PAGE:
After rolling through multiple songs from Bought to Rot, Laura went into a cover of The Replacements “Androgynous.” Watching this song performed live almost brought tears to my eyes. It was such a wonderful moment seeing the true trans soul rebel creating such a powerful and heartfelt moment on stage. I think it’s also appropriate that any punk lover/musician pays homage to The Replacements while in the Twin Cities. I loved every second of it.

As the main set wrapped up, the audience belted out for more. I was completely floored when Grace came out and played a cover of Camper Van Beethoven’s “Take the Skinheads Bowling.” This was another fantastic cover. The encore ended with Laura being the only one left on stage with an acoustic guitar. She played Against Me!’s “True Trans Soul Rebel”. This was easily my favorite moment of the night, because the crowd sang every single word loud and passionately back to Grace as she played. I felt as if everyone in the audience came together in that moment.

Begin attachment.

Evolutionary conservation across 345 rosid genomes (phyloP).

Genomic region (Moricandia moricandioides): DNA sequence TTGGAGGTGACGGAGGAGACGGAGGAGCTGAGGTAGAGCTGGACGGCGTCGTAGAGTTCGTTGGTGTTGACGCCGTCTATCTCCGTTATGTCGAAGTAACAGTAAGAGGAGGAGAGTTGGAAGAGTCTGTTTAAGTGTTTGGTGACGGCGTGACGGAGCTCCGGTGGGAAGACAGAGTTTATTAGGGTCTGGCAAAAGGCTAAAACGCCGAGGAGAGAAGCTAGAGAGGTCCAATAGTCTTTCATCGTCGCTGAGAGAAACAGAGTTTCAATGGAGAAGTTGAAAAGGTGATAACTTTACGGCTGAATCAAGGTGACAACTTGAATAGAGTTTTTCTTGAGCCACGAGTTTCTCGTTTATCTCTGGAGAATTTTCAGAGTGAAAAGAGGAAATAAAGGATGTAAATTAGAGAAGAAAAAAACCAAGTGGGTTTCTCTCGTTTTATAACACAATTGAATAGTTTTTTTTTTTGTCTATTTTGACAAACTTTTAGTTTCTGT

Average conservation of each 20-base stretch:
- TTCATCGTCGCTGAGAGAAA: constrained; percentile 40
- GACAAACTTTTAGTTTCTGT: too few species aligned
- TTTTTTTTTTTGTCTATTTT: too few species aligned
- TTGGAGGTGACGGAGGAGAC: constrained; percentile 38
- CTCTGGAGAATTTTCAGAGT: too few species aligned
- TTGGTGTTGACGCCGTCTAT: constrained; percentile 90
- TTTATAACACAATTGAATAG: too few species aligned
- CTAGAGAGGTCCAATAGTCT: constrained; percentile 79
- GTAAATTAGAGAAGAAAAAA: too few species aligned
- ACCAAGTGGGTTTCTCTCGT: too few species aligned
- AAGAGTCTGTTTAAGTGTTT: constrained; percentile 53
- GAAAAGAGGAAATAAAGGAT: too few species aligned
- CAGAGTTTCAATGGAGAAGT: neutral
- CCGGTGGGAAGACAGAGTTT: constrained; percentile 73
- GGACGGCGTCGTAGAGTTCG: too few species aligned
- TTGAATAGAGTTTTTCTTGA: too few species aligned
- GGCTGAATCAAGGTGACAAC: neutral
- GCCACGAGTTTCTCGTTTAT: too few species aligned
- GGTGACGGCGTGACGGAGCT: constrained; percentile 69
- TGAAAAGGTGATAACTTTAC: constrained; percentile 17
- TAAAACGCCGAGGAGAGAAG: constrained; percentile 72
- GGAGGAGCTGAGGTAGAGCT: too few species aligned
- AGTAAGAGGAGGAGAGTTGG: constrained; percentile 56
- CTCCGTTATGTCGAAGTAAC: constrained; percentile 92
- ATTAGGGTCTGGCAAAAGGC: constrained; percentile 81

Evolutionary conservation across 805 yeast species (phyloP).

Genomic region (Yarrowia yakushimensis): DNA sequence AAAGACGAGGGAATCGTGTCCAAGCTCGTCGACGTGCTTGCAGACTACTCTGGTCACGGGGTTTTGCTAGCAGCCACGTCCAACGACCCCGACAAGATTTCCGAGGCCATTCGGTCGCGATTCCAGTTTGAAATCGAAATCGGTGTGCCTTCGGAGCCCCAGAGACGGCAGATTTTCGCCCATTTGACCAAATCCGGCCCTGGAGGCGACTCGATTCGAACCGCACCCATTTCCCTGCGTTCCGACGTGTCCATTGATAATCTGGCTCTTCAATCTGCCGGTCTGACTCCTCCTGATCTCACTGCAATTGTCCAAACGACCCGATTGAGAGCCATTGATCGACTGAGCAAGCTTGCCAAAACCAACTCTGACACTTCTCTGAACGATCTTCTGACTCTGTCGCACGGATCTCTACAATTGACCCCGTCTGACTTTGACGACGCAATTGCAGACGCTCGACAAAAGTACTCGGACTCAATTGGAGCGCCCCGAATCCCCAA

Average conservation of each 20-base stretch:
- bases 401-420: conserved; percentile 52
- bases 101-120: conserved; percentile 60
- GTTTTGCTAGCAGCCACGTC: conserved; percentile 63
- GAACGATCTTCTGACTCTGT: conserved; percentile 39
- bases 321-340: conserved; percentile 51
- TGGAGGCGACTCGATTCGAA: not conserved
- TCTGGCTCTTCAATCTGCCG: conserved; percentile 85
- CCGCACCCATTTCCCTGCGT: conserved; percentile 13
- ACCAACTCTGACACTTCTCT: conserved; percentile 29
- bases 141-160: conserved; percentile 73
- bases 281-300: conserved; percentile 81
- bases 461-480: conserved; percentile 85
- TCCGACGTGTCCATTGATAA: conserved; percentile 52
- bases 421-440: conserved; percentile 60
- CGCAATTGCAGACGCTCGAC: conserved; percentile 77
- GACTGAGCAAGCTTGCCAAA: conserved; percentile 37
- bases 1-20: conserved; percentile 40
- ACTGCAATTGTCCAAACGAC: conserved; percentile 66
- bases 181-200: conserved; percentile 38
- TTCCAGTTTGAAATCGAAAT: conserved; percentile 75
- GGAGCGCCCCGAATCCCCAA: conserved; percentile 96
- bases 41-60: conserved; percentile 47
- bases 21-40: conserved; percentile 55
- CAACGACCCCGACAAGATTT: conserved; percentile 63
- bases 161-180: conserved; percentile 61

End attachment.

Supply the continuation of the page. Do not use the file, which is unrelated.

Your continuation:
After Sunday night’s show, I can confidently say that rebel punk is alive and well. With fresh, upcoming talent like Control Top and Mercy Union taking the reins and continuing the fight, the scene is in good hands. The community we build and sustain around this music is a special one. There is solace in sharing a space with so many like-minded people, and Sunday’s show was a reminder of how great the punk community can be. I am so glad I made the trek home for this show at the Turf. Mark it down as one for the books.